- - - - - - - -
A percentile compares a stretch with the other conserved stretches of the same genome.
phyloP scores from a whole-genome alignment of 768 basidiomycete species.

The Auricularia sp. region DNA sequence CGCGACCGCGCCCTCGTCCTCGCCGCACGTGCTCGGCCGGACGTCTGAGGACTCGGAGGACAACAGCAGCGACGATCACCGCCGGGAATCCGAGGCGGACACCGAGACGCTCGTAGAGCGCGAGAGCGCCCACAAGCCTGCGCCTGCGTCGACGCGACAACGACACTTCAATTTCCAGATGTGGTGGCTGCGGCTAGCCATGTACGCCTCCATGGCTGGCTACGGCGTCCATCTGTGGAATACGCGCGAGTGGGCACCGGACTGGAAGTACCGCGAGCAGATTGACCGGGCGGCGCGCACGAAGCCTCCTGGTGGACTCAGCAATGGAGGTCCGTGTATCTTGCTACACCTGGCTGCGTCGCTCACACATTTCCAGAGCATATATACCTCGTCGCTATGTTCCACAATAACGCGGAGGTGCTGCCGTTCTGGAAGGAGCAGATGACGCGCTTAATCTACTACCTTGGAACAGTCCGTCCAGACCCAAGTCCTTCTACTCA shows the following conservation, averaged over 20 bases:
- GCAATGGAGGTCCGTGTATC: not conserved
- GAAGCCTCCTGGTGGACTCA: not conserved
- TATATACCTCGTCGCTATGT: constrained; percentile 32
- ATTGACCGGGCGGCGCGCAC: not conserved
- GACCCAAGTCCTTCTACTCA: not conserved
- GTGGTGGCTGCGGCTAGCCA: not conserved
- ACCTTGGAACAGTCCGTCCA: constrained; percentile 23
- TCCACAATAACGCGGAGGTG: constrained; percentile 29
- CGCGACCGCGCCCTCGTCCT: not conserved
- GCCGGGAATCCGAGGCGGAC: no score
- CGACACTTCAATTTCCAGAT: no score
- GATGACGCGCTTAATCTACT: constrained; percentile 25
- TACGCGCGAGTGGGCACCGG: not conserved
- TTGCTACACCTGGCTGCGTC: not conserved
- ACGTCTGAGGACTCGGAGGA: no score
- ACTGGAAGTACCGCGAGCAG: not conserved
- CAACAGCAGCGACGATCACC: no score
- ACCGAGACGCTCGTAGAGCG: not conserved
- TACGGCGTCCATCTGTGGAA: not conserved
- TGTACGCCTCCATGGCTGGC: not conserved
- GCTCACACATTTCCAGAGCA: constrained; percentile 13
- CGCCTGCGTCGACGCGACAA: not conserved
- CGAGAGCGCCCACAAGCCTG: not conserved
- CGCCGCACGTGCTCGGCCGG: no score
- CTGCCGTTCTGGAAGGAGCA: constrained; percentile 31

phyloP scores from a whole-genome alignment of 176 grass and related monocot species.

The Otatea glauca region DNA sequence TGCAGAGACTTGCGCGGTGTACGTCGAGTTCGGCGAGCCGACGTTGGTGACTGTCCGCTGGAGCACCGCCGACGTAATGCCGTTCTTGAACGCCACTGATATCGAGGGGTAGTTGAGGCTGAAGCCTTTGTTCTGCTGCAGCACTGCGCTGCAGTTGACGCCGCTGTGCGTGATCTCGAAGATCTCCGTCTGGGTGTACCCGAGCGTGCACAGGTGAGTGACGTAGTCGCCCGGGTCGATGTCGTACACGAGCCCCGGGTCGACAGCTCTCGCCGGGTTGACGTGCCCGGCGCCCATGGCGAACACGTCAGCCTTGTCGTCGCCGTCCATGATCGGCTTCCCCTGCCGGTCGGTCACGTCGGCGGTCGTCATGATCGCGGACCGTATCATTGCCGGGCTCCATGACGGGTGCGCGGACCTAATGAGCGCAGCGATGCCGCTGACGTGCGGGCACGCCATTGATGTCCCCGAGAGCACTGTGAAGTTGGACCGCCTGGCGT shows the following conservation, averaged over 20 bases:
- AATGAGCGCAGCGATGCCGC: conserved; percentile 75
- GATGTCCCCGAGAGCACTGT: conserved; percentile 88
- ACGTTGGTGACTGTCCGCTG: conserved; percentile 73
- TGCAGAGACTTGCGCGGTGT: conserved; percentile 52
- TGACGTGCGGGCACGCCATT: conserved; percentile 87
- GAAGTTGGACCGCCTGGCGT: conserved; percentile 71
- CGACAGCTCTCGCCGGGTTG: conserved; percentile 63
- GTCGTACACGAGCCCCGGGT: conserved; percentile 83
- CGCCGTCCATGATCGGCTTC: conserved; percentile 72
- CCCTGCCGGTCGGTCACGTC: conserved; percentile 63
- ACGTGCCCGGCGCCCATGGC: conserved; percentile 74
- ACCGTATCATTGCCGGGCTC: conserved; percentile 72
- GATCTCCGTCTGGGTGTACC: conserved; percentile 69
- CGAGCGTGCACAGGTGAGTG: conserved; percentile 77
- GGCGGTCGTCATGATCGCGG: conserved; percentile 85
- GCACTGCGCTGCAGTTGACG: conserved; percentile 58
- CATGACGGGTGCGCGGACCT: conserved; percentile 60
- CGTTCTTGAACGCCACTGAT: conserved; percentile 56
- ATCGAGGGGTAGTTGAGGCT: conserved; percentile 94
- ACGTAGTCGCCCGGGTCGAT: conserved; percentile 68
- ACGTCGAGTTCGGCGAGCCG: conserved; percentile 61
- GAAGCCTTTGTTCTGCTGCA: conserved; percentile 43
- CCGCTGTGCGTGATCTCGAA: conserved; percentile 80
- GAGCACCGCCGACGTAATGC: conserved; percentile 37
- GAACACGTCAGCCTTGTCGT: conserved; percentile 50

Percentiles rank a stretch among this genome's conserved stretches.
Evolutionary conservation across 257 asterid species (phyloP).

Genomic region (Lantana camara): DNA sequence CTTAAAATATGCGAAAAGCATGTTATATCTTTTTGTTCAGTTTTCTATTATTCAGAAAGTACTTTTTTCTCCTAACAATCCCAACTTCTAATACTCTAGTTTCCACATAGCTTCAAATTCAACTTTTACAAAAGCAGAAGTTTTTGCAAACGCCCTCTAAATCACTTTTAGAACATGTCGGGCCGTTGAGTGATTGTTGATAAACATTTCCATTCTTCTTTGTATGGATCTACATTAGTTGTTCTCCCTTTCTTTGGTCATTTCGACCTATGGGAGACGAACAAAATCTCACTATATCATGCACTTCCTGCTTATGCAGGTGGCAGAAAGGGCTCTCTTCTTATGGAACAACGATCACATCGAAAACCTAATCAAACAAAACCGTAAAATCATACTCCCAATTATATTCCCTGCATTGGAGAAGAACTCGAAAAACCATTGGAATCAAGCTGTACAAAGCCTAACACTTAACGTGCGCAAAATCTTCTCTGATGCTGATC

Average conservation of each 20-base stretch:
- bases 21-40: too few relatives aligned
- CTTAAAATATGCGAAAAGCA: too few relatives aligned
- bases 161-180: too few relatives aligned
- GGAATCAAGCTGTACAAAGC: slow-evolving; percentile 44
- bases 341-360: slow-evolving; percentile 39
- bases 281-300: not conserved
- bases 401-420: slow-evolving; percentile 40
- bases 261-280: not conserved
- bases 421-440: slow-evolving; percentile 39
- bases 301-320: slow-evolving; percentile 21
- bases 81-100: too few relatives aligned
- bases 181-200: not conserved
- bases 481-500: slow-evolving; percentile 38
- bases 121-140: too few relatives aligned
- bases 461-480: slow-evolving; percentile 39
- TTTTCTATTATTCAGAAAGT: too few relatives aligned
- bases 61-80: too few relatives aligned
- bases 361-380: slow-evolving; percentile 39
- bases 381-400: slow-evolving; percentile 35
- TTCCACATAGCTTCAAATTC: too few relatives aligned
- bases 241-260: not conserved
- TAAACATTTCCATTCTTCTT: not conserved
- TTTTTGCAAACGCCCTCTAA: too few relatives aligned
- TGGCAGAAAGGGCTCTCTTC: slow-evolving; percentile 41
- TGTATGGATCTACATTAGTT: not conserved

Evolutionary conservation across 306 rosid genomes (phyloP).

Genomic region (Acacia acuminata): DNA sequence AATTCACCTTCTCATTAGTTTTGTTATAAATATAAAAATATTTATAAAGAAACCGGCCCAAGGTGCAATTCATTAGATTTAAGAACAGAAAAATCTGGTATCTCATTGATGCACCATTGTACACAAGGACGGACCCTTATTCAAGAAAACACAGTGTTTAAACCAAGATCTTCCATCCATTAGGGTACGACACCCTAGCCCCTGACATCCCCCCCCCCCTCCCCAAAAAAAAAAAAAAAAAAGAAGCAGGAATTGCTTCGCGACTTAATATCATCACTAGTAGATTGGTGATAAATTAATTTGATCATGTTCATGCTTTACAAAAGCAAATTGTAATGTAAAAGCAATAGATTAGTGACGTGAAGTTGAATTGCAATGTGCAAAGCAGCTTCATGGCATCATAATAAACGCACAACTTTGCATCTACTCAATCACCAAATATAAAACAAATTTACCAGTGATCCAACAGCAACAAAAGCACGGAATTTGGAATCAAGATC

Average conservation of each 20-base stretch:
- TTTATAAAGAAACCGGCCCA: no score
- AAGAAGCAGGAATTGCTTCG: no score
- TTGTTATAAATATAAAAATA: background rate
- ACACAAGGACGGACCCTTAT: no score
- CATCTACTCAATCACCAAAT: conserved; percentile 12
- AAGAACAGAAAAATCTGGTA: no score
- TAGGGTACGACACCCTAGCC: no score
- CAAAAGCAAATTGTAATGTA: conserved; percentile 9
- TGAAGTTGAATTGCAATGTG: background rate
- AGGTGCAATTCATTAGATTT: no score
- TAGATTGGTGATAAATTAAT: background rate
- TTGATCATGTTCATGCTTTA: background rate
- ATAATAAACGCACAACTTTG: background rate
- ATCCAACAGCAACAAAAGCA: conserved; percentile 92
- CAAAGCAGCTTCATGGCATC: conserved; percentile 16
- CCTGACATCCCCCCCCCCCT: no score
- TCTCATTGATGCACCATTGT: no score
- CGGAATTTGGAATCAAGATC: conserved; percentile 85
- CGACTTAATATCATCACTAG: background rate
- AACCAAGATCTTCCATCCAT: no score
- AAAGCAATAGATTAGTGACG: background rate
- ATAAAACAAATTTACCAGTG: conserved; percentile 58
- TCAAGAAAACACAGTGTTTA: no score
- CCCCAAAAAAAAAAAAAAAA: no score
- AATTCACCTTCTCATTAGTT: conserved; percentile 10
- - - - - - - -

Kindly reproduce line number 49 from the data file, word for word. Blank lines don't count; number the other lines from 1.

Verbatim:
- ATCGAGGGGTAGTTGAGGCT: conserved; percentile 94